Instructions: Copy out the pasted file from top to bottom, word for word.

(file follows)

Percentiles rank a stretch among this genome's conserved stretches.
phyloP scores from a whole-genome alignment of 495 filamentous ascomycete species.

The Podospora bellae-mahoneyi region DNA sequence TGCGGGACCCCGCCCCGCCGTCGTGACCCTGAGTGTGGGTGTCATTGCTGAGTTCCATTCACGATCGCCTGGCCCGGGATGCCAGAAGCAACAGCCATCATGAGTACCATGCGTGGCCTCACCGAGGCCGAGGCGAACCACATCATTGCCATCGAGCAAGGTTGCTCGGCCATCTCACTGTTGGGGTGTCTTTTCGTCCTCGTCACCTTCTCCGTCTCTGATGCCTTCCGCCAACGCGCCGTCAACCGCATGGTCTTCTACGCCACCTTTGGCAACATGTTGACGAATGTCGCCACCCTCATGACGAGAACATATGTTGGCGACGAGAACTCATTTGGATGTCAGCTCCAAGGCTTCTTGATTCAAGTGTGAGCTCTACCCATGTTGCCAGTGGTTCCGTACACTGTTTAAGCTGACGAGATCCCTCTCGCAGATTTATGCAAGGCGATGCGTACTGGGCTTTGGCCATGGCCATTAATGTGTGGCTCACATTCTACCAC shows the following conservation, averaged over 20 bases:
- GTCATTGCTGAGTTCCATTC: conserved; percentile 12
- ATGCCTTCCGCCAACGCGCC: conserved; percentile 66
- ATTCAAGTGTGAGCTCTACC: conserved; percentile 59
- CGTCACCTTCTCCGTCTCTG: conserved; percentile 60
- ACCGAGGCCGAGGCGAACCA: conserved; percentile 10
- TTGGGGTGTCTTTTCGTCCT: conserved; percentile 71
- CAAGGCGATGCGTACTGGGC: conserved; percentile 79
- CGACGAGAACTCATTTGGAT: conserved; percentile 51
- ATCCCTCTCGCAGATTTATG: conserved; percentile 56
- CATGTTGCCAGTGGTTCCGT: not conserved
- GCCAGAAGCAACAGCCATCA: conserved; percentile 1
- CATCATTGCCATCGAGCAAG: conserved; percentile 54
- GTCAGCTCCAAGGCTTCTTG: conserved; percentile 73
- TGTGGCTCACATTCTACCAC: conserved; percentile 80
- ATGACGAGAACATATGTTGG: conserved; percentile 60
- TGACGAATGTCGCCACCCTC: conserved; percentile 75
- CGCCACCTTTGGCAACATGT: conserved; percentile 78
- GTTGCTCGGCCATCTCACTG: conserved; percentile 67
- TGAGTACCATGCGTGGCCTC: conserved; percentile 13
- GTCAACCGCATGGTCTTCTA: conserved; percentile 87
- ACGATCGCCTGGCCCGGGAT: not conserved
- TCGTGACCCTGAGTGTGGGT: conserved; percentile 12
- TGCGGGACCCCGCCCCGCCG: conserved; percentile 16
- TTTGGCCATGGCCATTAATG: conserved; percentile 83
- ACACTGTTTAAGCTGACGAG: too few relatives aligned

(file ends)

Percentiles rank a stretch among this genome's conserved stretches.
phyloP scores from a whole-genome alignment of 495 filamentous ascomycete species.

The Podospora bellae-mahoneyi region DNA sequence TGCGGGACCCCGCCCCGCCGTCGTGACCCTGAGTGTGGGTGTCATTGCTGAGTTCCATTCACGATCGCCTGGCCCGGGATGCCAGAAGCAACAGCCATCATGAGTACCATGCGTGGCCTCACCGAGGCCGAGGCGAACCACATCATTGCCATCGAGCAAGGTTGCTCGGCCATCTCACTGTTGGGGTGTCTTTTCGTCCTCGTCACCTTCTCCGTCTCTGATGCCTTCCGCCAACGCGCCGTCAACCGCATGGTCTTCTACGCCACCTTTGGCAACATGTTGACGAATGTCGCCACCCTCATGACGAGAACATATGTTGGCGACGAGAACTCATTTGGATGTCAGCTCCAAGGCTTCTTGATTCAAGTGTGAGCTCTACCCATGTTGCCAGTGGTTCCGTACACTGTTTAAGCTGACGAGATCCCTCTCGCAGATTTATGCAAGGCGATGCGTACTGGGCTTTGGCCATGGCCATTAATGTGTGGCTCACATTCTACCAC shows the following conservation, averaged over 20 bases:
- GTCATTGCTGAGTTCCATTC: conserved; percentile 12
- ATGCCTTCCGCCAACGCGCC: conserved; percentile 66
- ATTCAAGTGTGAGCTCTACC: conserved; percentile 59
- CGTCACCTTCTCCGTCTCTG: conserved; percentile 60
- ACCGAGGCCGAGGCGAACCA: conserved; percentile 10
- TTGGGGTGTCTTTTCGTCCT: conserved; percentile 71
- CAAGGCGATGCGTACTGGGC: conserved; percentile 79
- CGACGAGAACTCATTTGGAT: conserved; percentile 51
- ATCCCTCTCGCAGATTTATG: conserved; percentile 56
- CATGTTGCCAGTGGTTCCGT: not conserved
- GCCAGAAGCAACAGCCATCA: conserved; percentile 1
- CATCATTGCCATCGAGCAAG: conserved; percentile 54
- GTCAGCTCCAAGGCTTCTTG: conserved; percentile 73
- TGTGGCTCACATTCTACCAC: conserved; percentile 80
- ATGACGAGAACATATGTTGG: conserved; percentile 60
- TGACGAATGTCGCCACCCTC: conserved; percentile 75
- CGCCACCTTTGGCAACATGT: conserved; percentile 78
- GTTGCTCGGCCATCTCACTG: conserved; percentile 67
- TGAGTACCATGCGTGGCCTC: conserved; percentile 13
- GTCAACCGCATGGTCTTCTA: conserved; percentile 87
- ACGATCGCCTGGCCCGGGAT: not conserved
- TCGTGACCCTGAGTGTGGGT: conserved; percentile 12
- TGCGGGACCCCGCCCCGCCG: conserved; percentile 16
- TTTGGCCATGGCCATTAATG: conserved; percentile 83
- ACACTGTTTAAGCTGACGAG: too few relatives aligned